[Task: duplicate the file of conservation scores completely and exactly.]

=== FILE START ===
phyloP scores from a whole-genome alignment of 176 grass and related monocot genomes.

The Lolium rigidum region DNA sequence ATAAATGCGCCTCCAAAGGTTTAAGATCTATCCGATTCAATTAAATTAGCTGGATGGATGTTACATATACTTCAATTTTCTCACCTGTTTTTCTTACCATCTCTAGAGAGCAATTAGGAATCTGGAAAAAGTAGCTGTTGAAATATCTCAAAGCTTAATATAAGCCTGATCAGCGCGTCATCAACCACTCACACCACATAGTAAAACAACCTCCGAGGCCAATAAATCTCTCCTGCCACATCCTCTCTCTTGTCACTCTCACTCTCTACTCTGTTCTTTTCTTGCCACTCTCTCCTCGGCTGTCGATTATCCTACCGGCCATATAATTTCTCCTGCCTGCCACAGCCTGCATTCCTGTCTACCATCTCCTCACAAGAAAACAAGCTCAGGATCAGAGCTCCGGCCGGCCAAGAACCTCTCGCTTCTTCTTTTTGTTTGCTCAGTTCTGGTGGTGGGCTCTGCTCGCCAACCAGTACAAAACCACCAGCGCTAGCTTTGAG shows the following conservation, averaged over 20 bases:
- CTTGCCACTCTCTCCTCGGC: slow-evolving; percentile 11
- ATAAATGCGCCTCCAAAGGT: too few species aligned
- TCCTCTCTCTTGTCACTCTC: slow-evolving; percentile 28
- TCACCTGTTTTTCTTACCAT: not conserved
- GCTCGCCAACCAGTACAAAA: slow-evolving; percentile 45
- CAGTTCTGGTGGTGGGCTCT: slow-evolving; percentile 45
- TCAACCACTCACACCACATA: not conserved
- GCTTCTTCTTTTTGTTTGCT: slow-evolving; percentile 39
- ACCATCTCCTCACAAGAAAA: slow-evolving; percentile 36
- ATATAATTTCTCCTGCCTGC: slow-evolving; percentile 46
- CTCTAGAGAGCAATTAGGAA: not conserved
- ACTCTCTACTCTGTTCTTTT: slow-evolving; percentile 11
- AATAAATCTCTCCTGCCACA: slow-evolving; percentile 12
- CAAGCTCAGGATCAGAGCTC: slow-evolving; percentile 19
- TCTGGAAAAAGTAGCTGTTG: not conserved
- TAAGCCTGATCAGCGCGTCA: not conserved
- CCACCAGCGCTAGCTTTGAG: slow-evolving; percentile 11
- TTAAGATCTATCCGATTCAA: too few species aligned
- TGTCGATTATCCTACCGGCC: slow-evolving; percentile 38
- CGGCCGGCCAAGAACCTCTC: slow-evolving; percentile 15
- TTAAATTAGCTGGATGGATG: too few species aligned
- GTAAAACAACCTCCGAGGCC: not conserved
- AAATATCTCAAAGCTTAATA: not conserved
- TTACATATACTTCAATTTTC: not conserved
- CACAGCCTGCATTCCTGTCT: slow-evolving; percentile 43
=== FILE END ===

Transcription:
phyloP scores from a whole-genome alignment of 176 grass and related monocot genomes.

The Lolium rigidum region DNA sequence ATAAATGCGCCTCCAAAGGTTTAAGATCTATCCGATTCAATTAAATTAGCTGGATGGATGTTACATATACTTCAATTTTCTCACCTGTTTTTCTTACCATCTCTAGAGAGCAATTAGGAATCTGGAAAAAGTAGCTGTTGAAATATCTCAAAGCTTAATATAAGCCTGATCAGCGCGTCATCAACCACTCACACCACATAGTAAAACAACCTCCGAGGCCAATAAATCTCTCCTGCCACATCCTCTCTCTTGTCACTCTCACTCTCTACTCTGTTCTTTTCTTGCCACTCTCTCCTCGGCTGTCGATTATCCTACCGGCCATATAATTTCTCCTGCCTGCCACAGCCTGCATTCCTGTCTACCATCTCCTCACAAGAAAACAAGCTCAGGATCAGAGCTCCGGCCGGCCAAGAACCTCTCGCTTCTTCTTTTTGTTTGCTCAGTTCTGGTGGTGGGCTCTGCTCGCCAACCAGTACAAAACCACCAGCGCTAGCTTTGAG shows the following conservation, averaged over 20 bases:
- CTTGCCACTCTCTCCTCGGC: slow-evolving; percentile 11
- ATAAATGCGCCTCCAAAGGT: too few species aligned
- TCCTCTCTCTTGTCACTCTC: slow-evolving; percentile 28
- TCACCTGTTTTTCTTACCAT: not conserved
- GCTCGCCAACCAGTACAAAA: slow-evolving; percentile 45
- CAGTTCTGGTGGTGGGCTCT: slow-evolving; percentile 45
- TCAACCACTCACACCACATA: not conserved
- GCTTCTTCTTTTTGTTTGCT: slow-evolving; percentile 39
- ACCATCTCCTCACAAGAAAA: slow-evolving; percentile 36
- ATATAATTTCTCCTGCCTGC: slow-evolving; percentile 46
- CTCTAGAGAGCAATTAGGAA: not conserved
- ACTCTCTACTCTGTTCTTTT: slow-evolving; percentile 11
- AATAAATCTCTCCTGCCACA: slow-evolving; percentile 12
- CAAGCTCAGGATCAGAGCTC: slow-evolving; percentile 19
- TCTGGAAAAAGTAGCTGTTG: not conserved
- TAAGCCTGATCAGCGCGTCA: not conserved
- CCACCAGCGCTAGCTTTGAG: slow-evolving; percentile 11
- TTAAGATCTATCCGATTCAA: too few species aligned
- TGTCGATTATCCTACCGGCC: slow-evolving; percentile 38
- CGGCCGGCCAAGAACCTCTC: slow-evolving; percentile 15
- TTAAATTAGCTGGATGGATG: too few species aligned
- GTAAAACAACCTCCGAGGCC: not conserved
- AAATATCTCAAAGCTTAATA: not conserved
- TTACATATACTTCAATTTTC: not conserved
- CACAGCCTGCATTCCTGTCT: slow-evolving; percentile 43